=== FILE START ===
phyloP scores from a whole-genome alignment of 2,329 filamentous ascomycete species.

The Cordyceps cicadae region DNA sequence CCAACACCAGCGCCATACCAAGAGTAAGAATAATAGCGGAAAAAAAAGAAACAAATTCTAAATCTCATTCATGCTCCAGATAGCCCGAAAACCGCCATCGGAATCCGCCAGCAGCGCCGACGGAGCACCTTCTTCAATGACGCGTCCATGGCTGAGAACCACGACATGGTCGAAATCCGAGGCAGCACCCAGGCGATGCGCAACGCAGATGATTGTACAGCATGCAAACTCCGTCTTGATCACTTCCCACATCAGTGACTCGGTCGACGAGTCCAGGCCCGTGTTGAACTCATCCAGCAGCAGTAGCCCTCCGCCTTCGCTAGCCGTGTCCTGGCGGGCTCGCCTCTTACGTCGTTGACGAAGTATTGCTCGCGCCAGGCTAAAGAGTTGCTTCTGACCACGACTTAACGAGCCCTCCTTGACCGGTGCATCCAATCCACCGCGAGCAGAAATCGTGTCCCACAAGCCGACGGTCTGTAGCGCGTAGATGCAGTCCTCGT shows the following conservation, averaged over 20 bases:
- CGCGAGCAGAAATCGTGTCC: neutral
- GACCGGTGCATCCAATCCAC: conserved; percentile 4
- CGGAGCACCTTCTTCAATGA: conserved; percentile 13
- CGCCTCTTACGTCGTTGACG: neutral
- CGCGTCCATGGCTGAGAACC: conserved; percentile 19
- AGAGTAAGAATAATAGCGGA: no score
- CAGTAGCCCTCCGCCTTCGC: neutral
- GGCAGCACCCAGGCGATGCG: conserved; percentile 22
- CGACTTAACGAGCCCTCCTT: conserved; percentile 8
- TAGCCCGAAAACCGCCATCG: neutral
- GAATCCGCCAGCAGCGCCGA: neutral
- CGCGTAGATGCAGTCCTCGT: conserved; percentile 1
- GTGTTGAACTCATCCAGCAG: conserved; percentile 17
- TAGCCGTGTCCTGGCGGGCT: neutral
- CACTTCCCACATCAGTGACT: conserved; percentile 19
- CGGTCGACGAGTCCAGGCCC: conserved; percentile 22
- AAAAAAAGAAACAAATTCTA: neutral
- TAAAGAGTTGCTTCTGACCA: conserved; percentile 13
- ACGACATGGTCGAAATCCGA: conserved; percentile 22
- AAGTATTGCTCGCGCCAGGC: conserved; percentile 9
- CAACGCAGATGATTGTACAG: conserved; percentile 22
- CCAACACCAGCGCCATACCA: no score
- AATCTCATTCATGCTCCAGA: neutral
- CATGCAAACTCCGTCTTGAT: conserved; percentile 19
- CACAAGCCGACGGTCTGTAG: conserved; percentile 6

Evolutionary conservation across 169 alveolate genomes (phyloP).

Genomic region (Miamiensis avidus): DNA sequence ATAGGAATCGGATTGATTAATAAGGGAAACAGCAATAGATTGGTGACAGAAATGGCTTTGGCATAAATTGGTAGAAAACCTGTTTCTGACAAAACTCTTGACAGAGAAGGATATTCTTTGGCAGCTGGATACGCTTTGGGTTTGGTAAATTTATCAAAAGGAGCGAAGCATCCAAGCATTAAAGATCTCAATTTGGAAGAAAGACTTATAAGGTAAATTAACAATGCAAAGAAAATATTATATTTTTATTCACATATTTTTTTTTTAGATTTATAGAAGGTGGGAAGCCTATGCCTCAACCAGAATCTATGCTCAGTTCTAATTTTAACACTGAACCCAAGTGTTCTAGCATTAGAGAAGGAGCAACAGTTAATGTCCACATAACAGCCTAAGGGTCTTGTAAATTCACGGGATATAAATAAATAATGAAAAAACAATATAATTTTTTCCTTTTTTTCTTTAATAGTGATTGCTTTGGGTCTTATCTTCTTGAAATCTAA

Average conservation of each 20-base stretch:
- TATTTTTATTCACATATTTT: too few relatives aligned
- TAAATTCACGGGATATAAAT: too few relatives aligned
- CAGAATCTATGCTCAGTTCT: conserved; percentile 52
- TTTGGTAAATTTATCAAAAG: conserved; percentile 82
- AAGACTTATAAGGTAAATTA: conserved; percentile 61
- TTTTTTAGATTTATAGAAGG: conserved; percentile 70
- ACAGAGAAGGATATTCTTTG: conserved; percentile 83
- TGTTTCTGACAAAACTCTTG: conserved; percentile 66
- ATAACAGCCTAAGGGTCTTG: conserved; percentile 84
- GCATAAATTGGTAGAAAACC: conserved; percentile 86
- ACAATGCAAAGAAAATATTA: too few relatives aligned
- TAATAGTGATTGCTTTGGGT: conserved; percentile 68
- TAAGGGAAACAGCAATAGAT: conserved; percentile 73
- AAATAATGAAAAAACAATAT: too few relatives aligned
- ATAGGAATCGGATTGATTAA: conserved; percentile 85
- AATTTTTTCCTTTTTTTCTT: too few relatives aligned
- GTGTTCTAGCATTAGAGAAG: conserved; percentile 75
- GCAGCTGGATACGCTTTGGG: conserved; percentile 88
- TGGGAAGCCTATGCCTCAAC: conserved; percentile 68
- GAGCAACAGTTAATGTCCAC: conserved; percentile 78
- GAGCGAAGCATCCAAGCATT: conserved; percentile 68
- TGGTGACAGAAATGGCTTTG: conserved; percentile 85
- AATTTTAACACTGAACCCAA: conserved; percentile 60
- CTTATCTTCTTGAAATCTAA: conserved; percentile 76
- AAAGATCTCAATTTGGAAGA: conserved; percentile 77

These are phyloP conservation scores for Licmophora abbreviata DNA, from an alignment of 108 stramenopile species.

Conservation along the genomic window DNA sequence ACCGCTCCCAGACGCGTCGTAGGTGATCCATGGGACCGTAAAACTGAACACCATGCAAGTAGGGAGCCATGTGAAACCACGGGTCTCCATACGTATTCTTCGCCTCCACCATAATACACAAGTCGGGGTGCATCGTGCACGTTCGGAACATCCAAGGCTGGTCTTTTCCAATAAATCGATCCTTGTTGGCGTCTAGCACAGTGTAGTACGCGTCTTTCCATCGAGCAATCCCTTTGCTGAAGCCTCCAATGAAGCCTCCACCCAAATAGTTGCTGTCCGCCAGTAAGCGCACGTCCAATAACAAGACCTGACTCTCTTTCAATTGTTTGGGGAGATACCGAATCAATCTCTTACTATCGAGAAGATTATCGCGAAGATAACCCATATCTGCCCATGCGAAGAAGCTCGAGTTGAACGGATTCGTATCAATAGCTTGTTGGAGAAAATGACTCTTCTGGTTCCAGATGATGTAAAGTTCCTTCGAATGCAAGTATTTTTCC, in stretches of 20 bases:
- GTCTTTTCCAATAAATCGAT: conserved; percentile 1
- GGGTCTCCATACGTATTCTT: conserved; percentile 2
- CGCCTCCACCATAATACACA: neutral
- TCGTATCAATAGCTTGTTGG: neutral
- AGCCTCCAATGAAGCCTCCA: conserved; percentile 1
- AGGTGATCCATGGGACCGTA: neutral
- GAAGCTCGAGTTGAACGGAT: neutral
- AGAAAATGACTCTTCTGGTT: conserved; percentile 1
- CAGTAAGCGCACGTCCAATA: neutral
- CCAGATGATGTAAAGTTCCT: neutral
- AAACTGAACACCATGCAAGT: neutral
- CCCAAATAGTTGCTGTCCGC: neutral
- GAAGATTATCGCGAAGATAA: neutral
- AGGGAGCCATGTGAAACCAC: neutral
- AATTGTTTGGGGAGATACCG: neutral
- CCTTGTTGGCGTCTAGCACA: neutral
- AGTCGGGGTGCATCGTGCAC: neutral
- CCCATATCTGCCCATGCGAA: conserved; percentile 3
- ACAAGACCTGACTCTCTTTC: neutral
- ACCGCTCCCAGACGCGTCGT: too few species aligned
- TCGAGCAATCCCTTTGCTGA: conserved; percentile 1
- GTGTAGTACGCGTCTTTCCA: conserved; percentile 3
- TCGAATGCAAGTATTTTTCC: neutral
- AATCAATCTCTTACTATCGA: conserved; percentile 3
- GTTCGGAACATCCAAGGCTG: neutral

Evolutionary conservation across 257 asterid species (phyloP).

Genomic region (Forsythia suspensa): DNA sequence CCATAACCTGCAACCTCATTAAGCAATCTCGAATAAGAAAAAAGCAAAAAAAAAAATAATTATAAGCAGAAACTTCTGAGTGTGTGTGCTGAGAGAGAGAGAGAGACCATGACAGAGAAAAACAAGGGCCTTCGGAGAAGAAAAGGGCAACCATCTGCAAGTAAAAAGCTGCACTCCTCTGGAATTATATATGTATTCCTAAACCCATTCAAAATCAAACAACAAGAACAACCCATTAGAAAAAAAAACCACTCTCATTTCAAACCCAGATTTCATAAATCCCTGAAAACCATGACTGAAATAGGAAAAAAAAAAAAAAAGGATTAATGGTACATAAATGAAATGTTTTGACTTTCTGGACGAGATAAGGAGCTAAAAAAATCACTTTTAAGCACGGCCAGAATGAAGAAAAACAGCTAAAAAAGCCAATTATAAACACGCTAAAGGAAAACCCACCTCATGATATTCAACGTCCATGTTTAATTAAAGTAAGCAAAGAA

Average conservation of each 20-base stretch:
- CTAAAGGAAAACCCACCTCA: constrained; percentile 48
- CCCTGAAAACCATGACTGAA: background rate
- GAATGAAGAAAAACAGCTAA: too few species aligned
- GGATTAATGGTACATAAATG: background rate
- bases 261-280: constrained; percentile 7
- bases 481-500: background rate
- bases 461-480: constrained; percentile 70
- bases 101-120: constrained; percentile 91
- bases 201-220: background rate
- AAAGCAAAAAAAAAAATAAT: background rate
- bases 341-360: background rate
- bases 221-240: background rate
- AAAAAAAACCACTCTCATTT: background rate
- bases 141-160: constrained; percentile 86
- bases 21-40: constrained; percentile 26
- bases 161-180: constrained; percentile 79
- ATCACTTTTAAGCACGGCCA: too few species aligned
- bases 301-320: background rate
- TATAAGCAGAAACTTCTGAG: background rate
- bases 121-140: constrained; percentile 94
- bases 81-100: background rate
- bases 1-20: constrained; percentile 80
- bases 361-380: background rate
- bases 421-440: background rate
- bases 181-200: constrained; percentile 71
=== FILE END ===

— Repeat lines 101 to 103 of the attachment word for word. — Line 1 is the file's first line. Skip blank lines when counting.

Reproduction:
- bases 161-180: constrained; percentile 79
- ATCACTTTTAAGCACGGCCA: too few species aligned
- bases 301-320: background rate